Новый институциональный подход: построение исследовательской схемы
This paper develops a strategy for investigating the new institutionalism in economic sociology. An analytical scheme is proposed to link institutional arrangements, structure of incentives, and conceptions of control. Questions regarding the legitimacy of claims on resources and profits, contract enforcements, and business networking are discussed on the theoretical level.
The Routledge Handbook of European Sociology explores the main aspects of the work and scholarship of European sociologists during the last sixty years (1950-2010), a period that has shaped the methods and identity of the sociological craft. European social theory has produced a vast constellation of theoretical landscapes with a far reaching impact. At the same time there has been diversity and fragmentation, the influence of American sociology, and the effect of social practice and transformations. The guiding question is: does European Sociology really exist today, and if the answer is positive, what does this really mean? Divided into four parts, the Handbook investigates: intellectual and institutional settings regional variations thematic variations European concerns. The Handbook will provides a set of state-of-the-art accounts that break new ground, each contribution teasing out the distinctively European features of the sociological theme it explores. It will be of interest to students and scholars across the social sciences and humanities.
In accordance with the international investment legislation, a state is entitled to implement expropriation and nationalization measures with respect to foreign investments within its territory on condition of guaranteed prompt, efficient and adequate compensation provision in favor of investors. The article notes that there is no clear description of the phenomenon of foreign investors' property alienation in the Russian or world practice. Consideration is given to the types of expropriation: direct, aimed at deprivation of property rights for investments by authorities; indirect, or "creeping" expropriation representing gradual divestiture; and measures that are equivalent to expropriation and inhibit receipts of investment benefits. It is underscored that in the process of investment evaluation it is necessary to take into consideration the degree of intervention in property rights, intentions of the government, and the impossibility to discharge adequate investors' expectations.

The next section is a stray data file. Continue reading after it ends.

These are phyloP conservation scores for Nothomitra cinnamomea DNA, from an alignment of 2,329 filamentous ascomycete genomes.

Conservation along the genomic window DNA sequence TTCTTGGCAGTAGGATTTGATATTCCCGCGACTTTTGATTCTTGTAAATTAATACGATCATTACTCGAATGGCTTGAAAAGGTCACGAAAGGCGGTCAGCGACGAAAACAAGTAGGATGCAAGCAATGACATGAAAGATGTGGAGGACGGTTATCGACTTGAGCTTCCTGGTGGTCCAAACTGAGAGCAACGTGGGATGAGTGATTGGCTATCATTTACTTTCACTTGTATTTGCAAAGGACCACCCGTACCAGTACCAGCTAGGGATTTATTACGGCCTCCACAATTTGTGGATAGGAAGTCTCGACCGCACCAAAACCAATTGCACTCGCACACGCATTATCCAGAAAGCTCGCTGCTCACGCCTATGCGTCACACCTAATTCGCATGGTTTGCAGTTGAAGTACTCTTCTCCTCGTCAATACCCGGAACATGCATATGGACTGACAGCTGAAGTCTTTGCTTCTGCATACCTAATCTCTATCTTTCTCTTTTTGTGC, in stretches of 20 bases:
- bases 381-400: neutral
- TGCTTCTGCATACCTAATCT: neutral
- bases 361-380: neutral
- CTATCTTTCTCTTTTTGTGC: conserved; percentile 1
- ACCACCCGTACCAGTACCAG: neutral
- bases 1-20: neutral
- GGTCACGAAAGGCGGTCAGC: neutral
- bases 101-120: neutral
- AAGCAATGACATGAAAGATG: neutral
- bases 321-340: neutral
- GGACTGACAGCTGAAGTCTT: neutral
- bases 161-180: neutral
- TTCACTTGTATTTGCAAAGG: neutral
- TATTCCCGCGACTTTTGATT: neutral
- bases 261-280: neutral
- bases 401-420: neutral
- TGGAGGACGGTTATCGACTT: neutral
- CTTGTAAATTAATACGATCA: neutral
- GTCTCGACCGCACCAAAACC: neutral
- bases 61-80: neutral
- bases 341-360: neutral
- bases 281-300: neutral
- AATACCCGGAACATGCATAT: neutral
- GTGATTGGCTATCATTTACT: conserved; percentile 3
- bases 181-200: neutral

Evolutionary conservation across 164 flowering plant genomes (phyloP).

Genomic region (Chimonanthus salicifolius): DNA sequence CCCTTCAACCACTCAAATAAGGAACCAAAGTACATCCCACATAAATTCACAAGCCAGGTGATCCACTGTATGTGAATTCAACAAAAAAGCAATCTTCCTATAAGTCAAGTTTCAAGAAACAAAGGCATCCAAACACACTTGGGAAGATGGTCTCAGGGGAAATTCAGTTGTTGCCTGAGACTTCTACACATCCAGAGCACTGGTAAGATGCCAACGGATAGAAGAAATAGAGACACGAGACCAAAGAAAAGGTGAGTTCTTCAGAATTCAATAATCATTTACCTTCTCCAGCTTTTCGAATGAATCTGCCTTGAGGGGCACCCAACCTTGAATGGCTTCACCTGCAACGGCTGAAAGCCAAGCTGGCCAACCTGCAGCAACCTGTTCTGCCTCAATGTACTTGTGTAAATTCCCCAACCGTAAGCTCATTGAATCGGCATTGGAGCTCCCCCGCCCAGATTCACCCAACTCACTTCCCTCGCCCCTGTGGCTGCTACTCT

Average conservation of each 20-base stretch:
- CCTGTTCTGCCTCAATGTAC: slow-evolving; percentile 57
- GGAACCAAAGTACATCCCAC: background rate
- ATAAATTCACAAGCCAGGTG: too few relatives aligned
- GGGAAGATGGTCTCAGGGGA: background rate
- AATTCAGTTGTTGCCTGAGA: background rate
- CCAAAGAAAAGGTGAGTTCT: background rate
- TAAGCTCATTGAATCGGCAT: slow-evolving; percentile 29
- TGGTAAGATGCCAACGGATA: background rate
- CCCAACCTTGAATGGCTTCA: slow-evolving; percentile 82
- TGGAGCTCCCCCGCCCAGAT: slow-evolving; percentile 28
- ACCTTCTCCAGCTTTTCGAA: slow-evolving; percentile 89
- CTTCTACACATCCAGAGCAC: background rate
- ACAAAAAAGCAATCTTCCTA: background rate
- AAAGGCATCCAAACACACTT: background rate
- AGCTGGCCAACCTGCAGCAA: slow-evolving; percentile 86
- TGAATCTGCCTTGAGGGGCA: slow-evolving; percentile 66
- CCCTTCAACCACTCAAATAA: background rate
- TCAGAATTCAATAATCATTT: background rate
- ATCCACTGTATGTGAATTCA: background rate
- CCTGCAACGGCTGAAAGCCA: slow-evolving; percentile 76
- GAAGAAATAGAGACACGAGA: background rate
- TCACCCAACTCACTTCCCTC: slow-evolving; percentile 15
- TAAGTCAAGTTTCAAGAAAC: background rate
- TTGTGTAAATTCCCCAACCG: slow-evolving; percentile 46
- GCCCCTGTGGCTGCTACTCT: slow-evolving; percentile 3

Secure property rights are central to economic development and stable government, yet difficult to create. Relying on surveys in Russia from 2000 to 2012, Timothy Frye examines how political power, institutions, and norms shape property rights for firms. Through a series of simple survey experiments, Property Rights and Property Wrongs explores how political power, personal connections, elections, concerns for reputation, legal facts, and social norms influence property rights disputes from hostile corporate takeovers to debt collection to renationalization. This work argues that property rights in Russia are better seen as an evolving bargain between rulers and rightholders than as simply a reflection of economic transition, Russian culture, or a weak state. The result is a nuanced view of the political economy of Russia that contributes to central debates in economic development, comparative politics, and legal studies.
The chapter of the book systematically examine various effects of resource curse in such arenas as rule of law and property rights in Russia in comparison with the other oil-and-gas exporting countries beginning from the XXI century.
Effective property rights protection plays a fundamental role in promoting economic performance. Yet measurement problems make the relationship between property rights and entrepreneurship an ambiguous issue. As an advancement on previous research in this paper we propose a new approach to the evaluation of the security of property rights based on direct measures that overcomes some limitations of previous studies. We apply this new metrics to a survey of manufacturing firms in Russia to identify the economic effects associated with the lack of property protection in a transition economy. Our analysis supports the view that there is a close relationship between institutions, property rights and economic growth. Our findings confirm that redistributive risks provide a depressing effect on investment and innovative activity of manufacturing enterprises and potentially result in a huge loss in efficiency and economic growth, which in other institutional settings could have been avoided.